Last update: November 29, 2023

15 Best Tiger Barb Tank Mates

If you’ve been on the hunt for the best tiger barb tank mates, but have heard a lot of rumors about these fish being especially aggressive and better kept in isolation, you’ve come to the right place.

Sure, some tiger barbs can be a little more challenging to keep than others. And some are decidedly more feisty than your average tiger barb, too.

At the end of the day, though, if you pick the right tank mate companions – like the ones that we highlight below – you won’t have anything to worry about.

Let’s jump right in!

Tiger Barb Tank Mates – What You Need to Know

Before we get into our picks for the very best tank mates for your tiger barbs it’s a good idea to highlight the qualities that these tank mates should exhibit to be a perfect fit.


Because tiger barbs can be a little on the more aggressive side of things (though they aren’t always “switched on”) it’s a good idea to choose tank mates that have a more passive personality, a more docile personality, and are generally just a lot more agreeable.

One of the reasons tiger barbs have a reputation for aggression is because beginners don’t always know that tiger barbs are a schooling fish. Your tiger barbs will feel more comfortable in a group of 6 or more and less like to lash out towards other species in the tank.


At a maximum size of around 3 inches tiger barbs aren’t the biggest fish in the aquarium world. They require at least 20 gallons of space, but more space is better if you have a large school of them or when adding tank mates.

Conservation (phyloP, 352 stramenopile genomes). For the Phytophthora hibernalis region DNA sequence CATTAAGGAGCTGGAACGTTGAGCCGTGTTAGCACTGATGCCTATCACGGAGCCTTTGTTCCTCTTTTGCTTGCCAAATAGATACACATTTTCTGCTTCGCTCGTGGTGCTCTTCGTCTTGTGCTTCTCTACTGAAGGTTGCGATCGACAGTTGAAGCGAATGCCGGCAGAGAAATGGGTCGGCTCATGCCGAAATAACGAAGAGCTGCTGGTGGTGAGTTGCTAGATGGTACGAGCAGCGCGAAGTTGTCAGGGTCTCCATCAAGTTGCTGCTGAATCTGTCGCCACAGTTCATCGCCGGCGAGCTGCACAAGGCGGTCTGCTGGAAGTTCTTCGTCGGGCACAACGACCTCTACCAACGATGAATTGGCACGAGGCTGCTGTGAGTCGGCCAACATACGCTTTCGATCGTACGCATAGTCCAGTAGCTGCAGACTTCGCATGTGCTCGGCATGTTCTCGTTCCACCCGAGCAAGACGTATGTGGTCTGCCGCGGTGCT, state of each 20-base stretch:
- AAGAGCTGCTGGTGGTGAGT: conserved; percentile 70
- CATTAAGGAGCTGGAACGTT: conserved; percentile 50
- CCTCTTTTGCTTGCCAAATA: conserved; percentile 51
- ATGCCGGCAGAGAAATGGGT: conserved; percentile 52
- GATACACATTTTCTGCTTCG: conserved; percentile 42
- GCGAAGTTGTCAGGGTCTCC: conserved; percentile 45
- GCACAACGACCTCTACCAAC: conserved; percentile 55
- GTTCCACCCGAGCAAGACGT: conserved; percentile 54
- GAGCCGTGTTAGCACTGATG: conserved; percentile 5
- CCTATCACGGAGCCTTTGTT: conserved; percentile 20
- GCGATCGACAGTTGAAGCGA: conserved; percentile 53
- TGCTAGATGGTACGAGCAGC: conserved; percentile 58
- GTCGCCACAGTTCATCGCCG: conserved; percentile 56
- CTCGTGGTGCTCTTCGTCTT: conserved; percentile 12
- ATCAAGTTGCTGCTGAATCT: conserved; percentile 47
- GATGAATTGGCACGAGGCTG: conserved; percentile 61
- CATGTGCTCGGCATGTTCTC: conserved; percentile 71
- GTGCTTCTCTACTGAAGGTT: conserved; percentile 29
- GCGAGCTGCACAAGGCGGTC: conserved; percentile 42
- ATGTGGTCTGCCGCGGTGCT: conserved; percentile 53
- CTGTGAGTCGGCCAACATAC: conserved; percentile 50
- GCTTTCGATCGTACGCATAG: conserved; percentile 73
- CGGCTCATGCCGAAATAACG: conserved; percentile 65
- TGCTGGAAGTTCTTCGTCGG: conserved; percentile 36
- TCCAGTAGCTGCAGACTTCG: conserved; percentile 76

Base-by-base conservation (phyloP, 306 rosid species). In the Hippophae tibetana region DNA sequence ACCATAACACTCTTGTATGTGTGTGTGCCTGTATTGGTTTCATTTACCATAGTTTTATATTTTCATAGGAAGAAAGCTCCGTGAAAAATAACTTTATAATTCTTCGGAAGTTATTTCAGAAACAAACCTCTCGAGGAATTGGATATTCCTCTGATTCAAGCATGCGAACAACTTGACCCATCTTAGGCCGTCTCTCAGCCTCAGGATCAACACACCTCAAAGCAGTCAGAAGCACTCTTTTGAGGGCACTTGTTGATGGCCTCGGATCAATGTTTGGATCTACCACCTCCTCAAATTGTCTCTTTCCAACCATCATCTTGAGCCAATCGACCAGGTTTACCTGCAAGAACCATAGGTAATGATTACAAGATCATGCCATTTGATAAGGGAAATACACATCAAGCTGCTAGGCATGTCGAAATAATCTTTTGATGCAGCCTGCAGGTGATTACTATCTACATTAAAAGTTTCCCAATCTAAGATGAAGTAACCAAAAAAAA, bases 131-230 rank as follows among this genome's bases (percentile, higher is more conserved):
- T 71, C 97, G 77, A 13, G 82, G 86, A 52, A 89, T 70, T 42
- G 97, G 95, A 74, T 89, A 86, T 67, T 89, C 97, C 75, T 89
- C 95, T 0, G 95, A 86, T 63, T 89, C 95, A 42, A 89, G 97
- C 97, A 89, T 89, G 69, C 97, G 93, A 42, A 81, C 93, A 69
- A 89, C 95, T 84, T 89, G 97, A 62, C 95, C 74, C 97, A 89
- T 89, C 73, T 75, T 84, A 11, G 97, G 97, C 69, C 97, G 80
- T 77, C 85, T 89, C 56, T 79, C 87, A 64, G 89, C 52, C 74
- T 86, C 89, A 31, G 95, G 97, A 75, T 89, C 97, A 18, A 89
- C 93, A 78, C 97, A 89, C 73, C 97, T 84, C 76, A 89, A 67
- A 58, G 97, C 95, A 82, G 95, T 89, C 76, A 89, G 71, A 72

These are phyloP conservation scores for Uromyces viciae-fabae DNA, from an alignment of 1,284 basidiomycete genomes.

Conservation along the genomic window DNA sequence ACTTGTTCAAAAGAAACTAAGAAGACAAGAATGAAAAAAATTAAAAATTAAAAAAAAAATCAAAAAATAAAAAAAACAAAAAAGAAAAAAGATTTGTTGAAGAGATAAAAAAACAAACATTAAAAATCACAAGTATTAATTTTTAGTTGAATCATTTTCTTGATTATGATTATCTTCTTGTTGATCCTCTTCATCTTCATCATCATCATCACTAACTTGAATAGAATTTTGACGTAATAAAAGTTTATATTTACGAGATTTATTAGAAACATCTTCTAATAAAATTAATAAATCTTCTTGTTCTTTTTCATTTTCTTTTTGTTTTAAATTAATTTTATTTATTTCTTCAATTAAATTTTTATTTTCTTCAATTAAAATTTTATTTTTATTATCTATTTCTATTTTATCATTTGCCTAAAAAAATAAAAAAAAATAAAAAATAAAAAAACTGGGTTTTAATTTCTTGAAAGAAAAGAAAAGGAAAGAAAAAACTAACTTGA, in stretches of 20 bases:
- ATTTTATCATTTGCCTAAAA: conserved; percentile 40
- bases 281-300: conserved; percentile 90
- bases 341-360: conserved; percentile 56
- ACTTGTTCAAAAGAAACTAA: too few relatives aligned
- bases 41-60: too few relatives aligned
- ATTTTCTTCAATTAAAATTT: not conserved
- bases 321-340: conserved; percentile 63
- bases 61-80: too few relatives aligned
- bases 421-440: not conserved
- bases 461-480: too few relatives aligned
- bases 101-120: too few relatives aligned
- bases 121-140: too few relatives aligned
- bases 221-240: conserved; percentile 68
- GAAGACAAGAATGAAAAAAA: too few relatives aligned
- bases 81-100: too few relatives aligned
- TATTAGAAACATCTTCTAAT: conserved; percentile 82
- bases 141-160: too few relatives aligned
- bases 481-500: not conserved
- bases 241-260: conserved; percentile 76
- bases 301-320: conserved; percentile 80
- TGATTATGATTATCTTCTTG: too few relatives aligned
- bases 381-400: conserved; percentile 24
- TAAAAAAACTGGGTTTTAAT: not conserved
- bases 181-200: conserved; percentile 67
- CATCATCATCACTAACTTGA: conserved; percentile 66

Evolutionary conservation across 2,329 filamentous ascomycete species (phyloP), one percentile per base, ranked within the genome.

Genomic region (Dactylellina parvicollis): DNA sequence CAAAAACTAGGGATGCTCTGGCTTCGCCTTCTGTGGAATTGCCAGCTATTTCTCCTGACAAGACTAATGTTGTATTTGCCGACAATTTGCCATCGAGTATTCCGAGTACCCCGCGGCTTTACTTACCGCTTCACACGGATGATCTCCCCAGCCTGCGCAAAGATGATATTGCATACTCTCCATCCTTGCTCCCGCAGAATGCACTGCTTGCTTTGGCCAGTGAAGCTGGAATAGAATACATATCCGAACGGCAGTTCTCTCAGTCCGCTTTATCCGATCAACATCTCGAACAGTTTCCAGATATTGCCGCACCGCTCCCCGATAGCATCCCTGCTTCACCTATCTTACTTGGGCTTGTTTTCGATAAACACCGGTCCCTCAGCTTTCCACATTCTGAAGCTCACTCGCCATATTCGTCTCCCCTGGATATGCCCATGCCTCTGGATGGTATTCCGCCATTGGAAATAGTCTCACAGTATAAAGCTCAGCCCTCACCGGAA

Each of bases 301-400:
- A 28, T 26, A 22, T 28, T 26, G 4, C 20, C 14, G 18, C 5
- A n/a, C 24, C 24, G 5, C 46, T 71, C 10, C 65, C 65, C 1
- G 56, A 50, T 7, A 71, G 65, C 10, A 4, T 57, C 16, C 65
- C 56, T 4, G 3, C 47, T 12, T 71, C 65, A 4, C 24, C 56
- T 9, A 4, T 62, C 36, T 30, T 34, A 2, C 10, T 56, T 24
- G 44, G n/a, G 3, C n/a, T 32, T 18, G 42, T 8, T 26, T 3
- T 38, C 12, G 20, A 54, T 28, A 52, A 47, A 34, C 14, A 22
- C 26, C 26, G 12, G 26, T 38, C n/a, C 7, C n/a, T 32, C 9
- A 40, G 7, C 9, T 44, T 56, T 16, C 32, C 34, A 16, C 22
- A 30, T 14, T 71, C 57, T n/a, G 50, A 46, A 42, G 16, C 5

As a general rule of thumb, try to make sure that the fish you’re adding to your Tiger Barb underwater environment are free of long and flowing fins. This can ramp tiger barbs up quite a bit, compelling them to “nip”, and that’s when things can really escalate.

Water Parameters and Tank Setup

Tank conditions for tiger barbs should be kept within tropical water temperature zones. We are talking about temperatures between 70° and 80°F or so with lots of plant life and lots of open space for these fish to zip around in.

The 15 Best Tiger Barb Tank Mates

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1. Pictus

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  • Scientific Name:  Pimelodus pictus
  • Adult Size:  5 inches
  • Compatible with:  Bristlenose Pleco, Angelfish, Rainbow Shark
  • Water Temperature:  75°F-80°F
  • Minimum tank size:  50 gal
  • Care Level:  Easy

A wonderful little fish to mix in with all different kinds of barbs, these catfish are super docile, very peaceful, and generally pretty relaxed – though they do pick up the pace a little bit during the night.

These fish require a larger enclosure (40 gallons) so that they can sort of “stretch their legs”, so to speak. That means there’s going to be plenty of room for these catfish and your tiger barbs to live in without bumping up against each other all the time.

2. Molly

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  • Scientific Name:  Poecilia sphenops
  • Adult Size:  4.5-5 inches
  • Compatible with:  Guppies, Platy, Swordtail
  • Water Temperature:  75°-80°F
  • Minimum tank size:  30 gal
  • Care Level:  Very Easy

Wildly popular with home aquarium owners (and for good reason), these fish are hardy, simple to care for, and come in a wide array of colors, patterns, and personalities.